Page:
Via HIRC Blog
Today, we prepare to say good-bye to students from the Harvard Law School Class of 2022 who have participated in the Harvard Immigration and Refugee Clinic. Our graduating clinical students have contributed immensely to HIRC’s work, from assembling humanitarian-based relief immigration applications to drafting district court complaints and appeals briefs to engaging in class action litigation. Despite starting their law school experience during a global pandemic, they have been fully committed to their work both in the classroom and in the Clinic.
Since the beginning of their time at HIRC, the Class of 2022 has enthusiastically taken on a variety of projects. For example, during his first semester with the Clinic, George Biashvili ’22 was tasked with helping prepare an amicus brief before the Ninth Circuit regarding the interpretation of the derivative citizenship statue. “I had no idea that, in my second year of law school, I’d be invoking principles such as legislative intent or the rule against surplusage outside of the classroom,” he reflected. “Over 20 immigration law scholars signed on to the amicus brief. A few months later, the Ninth Circuit agreed with our interpretation of the statute.”
Working alongside their supervisors and fellow students, clinical students from the Class of 2022 dove right into their assigned projects, eager to learn about new areas of law. “Taking on different types of projects has helped me develop a more robust view of the immigration system and a better understanding of the network of legal advocates working to improve it,” said Jack Beard ’22, who worked on an affirmative asylum case, as well as several litigation and advocacy projects.
While each student had a unique experience at HIRC, they all stated that working with clients was what truly made their clinical experience memorable. Despite the long hours often required to complete applications, their clients made all the hard work worth it. “Few things are as rewarding as telling your client that they no longer have to worry about a problem that was at the forefront of their mind,” said George.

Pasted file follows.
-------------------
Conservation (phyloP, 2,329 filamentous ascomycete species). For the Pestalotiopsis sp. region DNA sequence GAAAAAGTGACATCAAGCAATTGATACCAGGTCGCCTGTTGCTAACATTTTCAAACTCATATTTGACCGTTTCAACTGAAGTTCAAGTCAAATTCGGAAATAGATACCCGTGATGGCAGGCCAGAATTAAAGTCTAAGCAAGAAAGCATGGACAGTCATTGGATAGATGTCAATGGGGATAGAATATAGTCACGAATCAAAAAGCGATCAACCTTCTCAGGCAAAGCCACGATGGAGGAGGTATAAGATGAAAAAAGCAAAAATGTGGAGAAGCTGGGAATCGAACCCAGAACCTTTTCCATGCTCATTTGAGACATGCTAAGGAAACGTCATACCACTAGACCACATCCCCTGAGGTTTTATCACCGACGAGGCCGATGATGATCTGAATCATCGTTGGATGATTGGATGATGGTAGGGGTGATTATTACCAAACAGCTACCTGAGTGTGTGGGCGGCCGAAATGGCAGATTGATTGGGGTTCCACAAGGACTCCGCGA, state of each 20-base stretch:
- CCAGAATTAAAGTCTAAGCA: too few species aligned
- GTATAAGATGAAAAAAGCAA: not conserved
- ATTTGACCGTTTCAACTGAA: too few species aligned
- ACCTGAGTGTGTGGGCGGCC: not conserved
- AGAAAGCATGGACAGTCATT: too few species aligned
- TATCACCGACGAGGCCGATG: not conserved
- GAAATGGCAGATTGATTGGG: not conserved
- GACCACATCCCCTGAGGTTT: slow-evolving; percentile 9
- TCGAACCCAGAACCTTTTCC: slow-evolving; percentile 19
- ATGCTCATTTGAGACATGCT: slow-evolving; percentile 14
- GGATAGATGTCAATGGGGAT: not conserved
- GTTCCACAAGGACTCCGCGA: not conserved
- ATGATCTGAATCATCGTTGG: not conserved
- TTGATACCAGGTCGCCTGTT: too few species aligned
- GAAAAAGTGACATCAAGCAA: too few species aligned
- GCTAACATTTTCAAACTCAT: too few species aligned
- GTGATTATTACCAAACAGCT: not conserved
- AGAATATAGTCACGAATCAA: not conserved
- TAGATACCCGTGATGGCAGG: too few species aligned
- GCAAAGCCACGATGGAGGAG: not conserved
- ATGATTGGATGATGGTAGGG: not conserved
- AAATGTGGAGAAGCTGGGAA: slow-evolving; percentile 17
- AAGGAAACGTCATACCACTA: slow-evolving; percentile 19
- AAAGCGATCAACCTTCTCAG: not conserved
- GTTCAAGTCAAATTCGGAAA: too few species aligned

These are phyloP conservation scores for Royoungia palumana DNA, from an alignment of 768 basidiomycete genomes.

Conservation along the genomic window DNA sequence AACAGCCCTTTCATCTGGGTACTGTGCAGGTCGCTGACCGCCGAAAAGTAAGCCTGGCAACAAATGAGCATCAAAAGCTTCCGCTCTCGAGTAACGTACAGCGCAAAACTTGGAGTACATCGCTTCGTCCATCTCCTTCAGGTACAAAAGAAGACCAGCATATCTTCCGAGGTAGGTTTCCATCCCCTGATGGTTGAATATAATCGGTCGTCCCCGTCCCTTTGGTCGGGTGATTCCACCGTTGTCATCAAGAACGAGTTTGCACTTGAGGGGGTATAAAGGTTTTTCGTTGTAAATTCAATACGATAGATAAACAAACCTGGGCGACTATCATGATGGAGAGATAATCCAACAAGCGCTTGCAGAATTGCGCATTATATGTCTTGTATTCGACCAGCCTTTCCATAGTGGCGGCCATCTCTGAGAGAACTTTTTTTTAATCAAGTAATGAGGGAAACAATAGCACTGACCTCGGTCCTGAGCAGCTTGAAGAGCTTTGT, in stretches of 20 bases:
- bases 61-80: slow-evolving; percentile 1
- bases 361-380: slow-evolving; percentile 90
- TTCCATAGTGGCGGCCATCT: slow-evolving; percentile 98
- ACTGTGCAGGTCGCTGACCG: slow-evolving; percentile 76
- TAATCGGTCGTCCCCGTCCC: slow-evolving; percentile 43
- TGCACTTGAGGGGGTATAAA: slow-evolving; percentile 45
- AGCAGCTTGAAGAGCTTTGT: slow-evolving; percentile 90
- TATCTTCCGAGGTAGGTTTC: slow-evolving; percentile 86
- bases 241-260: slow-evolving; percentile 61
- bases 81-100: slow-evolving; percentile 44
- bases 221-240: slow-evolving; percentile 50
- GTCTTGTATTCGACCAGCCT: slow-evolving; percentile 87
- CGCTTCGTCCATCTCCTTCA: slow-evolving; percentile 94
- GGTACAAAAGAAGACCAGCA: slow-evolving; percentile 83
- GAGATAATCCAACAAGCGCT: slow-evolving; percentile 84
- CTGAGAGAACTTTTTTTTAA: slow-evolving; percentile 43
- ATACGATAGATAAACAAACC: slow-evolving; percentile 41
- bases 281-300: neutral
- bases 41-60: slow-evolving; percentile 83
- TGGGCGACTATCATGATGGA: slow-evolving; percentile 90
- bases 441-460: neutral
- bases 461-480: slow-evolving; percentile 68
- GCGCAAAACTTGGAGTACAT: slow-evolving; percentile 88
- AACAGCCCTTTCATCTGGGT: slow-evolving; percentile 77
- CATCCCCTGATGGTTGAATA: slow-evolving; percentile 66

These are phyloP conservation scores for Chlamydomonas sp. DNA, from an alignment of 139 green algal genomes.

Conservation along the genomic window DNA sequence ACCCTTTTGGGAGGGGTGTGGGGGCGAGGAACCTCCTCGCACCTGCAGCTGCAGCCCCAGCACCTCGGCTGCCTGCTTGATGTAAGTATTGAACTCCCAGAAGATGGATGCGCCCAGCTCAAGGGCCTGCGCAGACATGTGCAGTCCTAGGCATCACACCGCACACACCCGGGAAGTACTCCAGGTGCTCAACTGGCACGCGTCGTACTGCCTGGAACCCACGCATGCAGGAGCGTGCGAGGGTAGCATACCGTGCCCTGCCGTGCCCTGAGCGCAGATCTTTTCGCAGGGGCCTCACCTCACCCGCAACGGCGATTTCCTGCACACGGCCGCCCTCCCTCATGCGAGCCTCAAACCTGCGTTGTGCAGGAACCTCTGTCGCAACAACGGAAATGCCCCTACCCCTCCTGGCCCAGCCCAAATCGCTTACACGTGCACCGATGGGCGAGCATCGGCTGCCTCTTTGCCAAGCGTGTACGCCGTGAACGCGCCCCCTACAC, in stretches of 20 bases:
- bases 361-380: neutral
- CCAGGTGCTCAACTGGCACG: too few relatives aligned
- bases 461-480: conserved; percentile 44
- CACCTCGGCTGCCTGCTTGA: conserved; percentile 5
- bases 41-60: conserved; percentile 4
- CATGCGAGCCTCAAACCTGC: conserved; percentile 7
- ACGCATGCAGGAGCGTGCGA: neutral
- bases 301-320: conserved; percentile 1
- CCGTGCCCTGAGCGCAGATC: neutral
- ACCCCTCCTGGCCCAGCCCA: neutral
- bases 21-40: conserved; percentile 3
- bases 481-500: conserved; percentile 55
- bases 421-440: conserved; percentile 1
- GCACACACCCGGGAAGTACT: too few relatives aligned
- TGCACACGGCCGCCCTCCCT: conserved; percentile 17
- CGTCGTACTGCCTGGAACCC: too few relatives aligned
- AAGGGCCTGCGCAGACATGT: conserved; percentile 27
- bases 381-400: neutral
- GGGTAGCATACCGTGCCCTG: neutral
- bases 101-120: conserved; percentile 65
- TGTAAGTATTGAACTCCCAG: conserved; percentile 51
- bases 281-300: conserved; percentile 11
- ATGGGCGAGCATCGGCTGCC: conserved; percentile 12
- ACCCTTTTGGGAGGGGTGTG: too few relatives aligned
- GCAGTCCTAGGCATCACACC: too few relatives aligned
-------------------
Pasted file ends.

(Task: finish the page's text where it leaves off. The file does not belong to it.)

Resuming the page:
For students who stayed with the Clinic for multiple semesters, they worked with some of their clients for years. In the Fall of 2020, Gina Starfield ‘22 and Jack started working on the case of Rose*, a woman who was subjected to non-consensual, invasive gynecological procedures while detained at Irwin County Detention Center in Georgia. Gina, Jack, Ayano Kitano ‘22 and other clinical students helped produce a report highlighting the experiences of Rose and other survivors, and Gina continued to advocate for Rose’s release even after the semester ended. Rose was released from detention in December 2020 and this spring Gina was finally able to meet her in person. Their reunion was powerful for both Gina and Rose. “After nearly two years of skype calls and zoom meetings, beginning with dimly lit video conferences from ICE detention, [Rose] and I were face to face, hugging and holding hands,” said Gina. “Her strength and resilience was palpable. We didn’t need to communicate verbally, just being in each other’s presence was powerful enough.”
As our graduating students reflected on their time at Harvard Law School, they expressed their appreciation for the community they found at HIRC. “The opportunity to work with—and learn from—other HIRC students has been one of the many things I’ve loved about participating in HIRC,” said Jack. Gina also highlighted the deep connection she felt to HIRC, saying “HIRC is the place where I feel at home, where my fears and frustrations with the immigration system are met with understanding and acceptance. Alongside my supervisors and fellow students, I have seen the injustices of the system and relished moments of hope and optimism. HIRC has taught me so much about the law, as liberator and oppressor.”
We are so proud of all that our graduating students have accomplished and we are deeply appreciative of their many contributions to our work at the Clinic. We hope that they continue to advocate fiercely for their clients and push for a more just, humane immigration system. No matter where they end up on their journey as legal advocates, they will always have a home at HIRC.
*Name has been changed to protect client confidentiality.